If you are thinking about starting up a business, you will need to be able to demonstrate how effective and successful it could be, especially if you would like to obtain finance for it. As a result, you should write a detailed business plan before setting up.
Most important aspects of a business plan
A business plan features all of the important information about a business, its potential market and its projections. It offers you the chance to do your research which will feed into the business you create. It also offers something for you to look back on to make sure your business stays on the right track, however long you have been trading.
Because a business plan is such an important document, it is essential that you include the relevant information within it. But what exactly do you need to include in your business plan?
- Executive summary: This should be the first page(s) of your business plan document. It should contain a basic summary of all the key information anyone reading your business plan will need to know.
- Business overview: A detailed description of your business concept and how you will work. You should include: your business’ legal structure, formation history, type of business, the location in which you will be based, your means of doing business (shop, internet), etc.
- Operations plan: How your business functions on a daily, weekly, monthly and yearly basis. You should include: its physical setup, strategies and actions you will take to achieve your objectives.
- Market analysis: An overview of the market(s) you are about to enter and a plan to capture and maintain them is advisable. You should include: type of market (toys, clothing etc.), people you will be targeting (gender, age, social class) and locations you will be targeting.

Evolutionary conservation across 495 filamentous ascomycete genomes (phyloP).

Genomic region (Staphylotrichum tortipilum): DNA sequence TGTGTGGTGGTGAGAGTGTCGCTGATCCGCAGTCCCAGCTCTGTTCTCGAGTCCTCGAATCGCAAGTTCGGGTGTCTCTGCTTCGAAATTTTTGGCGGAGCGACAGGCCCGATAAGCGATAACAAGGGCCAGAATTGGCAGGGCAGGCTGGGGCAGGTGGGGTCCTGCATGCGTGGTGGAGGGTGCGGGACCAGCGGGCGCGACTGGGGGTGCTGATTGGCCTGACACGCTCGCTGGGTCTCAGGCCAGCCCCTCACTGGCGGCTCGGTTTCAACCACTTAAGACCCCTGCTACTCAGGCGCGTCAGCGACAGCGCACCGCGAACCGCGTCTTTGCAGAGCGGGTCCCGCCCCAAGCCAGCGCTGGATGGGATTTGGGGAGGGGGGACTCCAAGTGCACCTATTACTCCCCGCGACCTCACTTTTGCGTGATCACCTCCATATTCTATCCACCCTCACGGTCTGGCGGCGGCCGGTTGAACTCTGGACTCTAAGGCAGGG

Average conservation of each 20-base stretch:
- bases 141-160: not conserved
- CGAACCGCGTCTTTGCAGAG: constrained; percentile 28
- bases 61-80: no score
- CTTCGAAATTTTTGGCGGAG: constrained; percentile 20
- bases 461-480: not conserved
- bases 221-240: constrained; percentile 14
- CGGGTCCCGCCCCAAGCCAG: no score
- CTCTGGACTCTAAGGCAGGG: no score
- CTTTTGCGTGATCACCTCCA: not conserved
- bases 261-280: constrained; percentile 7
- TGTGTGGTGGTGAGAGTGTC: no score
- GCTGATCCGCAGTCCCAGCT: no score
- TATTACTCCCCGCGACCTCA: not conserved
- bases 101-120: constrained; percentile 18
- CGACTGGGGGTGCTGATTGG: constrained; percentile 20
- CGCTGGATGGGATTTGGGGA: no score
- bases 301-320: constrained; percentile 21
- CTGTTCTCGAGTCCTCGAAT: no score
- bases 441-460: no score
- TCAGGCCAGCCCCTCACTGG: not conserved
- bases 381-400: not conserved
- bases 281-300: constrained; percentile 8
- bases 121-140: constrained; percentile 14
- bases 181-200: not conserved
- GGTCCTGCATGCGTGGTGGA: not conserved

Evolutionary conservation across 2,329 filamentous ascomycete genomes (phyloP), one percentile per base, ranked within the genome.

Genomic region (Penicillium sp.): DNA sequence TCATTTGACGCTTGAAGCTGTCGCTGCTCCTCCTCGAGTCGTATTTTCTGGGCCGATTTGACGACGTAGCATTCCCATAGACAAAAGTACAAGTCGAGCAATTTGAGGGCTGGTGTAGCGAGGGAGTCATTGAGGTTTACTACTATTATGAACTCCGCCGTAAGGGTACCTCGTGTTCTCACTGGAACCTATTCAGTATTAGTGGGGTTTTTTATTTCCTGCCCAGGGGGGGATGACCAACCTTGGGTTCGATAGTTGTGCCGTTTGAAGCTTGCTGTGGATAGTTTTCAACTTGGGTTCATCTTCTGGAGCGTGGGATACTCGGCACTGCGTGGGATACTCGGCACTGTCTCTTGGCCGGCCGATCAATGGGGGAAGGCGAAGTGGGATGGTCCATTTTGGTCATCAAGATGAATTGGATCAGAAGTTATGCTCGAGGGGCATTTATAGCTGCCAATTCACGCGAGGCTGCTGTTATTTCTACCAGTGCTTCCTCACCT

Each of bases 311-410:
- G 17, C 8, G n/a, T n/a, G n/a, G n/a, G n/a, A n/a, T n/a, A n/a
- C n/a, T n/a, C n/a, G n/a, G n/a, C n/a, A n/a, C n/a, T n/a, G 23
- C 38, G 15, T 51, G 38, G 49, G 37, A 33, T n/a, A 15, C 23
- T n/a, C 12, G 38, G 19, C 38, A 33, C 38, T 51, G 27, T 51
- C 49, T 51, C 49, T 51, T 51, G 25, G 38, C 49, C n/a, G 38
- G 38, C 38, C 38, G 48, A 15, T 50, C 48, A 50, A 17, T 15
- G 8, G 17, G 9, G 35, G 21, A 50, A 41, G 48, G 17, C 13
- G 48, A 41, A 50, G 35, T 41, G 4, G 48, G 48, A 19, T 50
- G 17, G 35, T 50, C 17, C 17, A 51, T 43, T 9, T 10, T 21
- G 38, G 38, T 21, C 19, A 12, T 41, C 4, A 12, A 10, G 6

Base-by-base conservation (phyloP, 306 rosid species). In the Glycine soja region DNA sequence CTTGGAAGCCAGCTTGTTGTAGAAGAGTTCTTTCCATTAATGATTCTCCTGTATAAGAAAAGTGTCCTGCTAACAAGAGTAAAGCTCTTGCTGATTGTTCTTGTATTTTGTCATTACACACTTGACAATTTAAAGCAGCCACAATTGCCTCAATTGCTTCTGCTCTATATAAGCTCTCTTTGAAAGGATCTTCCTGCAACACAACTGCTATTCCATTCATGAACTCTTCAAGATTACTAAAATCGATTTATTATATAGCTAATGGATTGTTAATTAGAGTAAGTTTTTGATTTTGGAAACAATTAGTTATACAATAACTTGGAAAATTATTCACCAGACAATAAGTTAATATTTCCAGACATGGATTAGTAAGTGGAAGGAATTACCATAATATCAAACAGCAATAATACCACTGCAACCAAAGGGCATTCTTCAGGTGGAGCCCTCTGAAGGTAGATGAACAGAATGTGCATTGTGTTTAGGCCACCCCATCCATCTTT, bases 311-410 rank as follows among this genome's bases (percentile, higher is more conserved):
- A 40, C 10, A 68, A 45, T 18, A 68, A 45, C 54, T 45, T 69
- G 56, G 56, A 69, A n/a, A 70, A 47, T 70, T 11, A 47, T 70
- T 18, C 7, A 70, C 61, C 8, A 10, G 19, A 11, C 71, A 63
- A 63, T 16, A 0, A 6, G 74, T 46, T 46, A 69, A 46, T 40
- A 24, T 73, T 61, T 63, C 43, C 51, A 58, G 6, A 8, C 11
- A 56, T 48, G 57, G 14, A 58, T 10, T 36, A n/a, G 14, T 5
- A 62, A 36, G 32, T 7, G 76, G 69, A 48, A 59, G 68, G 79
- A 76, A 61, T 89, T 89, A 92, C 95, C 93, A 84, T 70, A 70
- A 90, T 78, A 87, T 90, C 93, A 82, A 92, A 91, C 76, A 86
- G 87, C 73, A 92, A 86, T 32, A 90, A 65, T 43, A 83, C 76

- Products and services: Detailed description of the products you will be manufacturing and selling or the services you will be offering. For each product and service type, you should provide an in-depth description for the benefit of readers and potential investors.
- Sales and marketing: On the sales and marketing side, you should include proposed pricing, where you will be selling and quantity sold, estimates based on research; also include why the market will buy your product/services. You should also include a marketing plan outlining advertising ideas and marketing strategies.
- Competitive analysis: Look at how your competitor’s strengths will affect your business and how you could gain a competitive edge from their weaknesses.
- Management team: Provide as much information as possible about the people involved in your business. You should include: their role, skills, experience and what they will bring to the business.
- Financial plan: This is one of the most important parts of your business plan where you can outline all financial information relating to your business. You should include: start-up costs, projected balance sheets, amount of money necessary to get the business off the ground, amount needed over year 2, 3 and 5 of the business, the plans for your funds and any additional funding required and all ongoing business expenses (salaries, insurance costs, promotional expenses etc.) From here you can plan if you may need additional sources of finance and if so, what sort of finance you may need. Commercial finance, invoice finance, factoring or even the right type of banking facility.
- Projections: Income statements and balance sheets for at least 2 years and all estimates will be based on numbers and analysis put together by yourself. They should be as thorough as possible to obtain the best chance of gaining investment for your business.
- Supporting documents: All other important information about your business that does not fit into any of the other sections. You can include: patent information, customer lists, CVs of staff you already have on board and any further information to support your business idea.
So there you have it, everything you should and can include in your business plan to give as much information as possible to your staff and any future investors. If you are as thorough as possible when putting together your business plan, you will be able to create a solid foundation on which to build your business.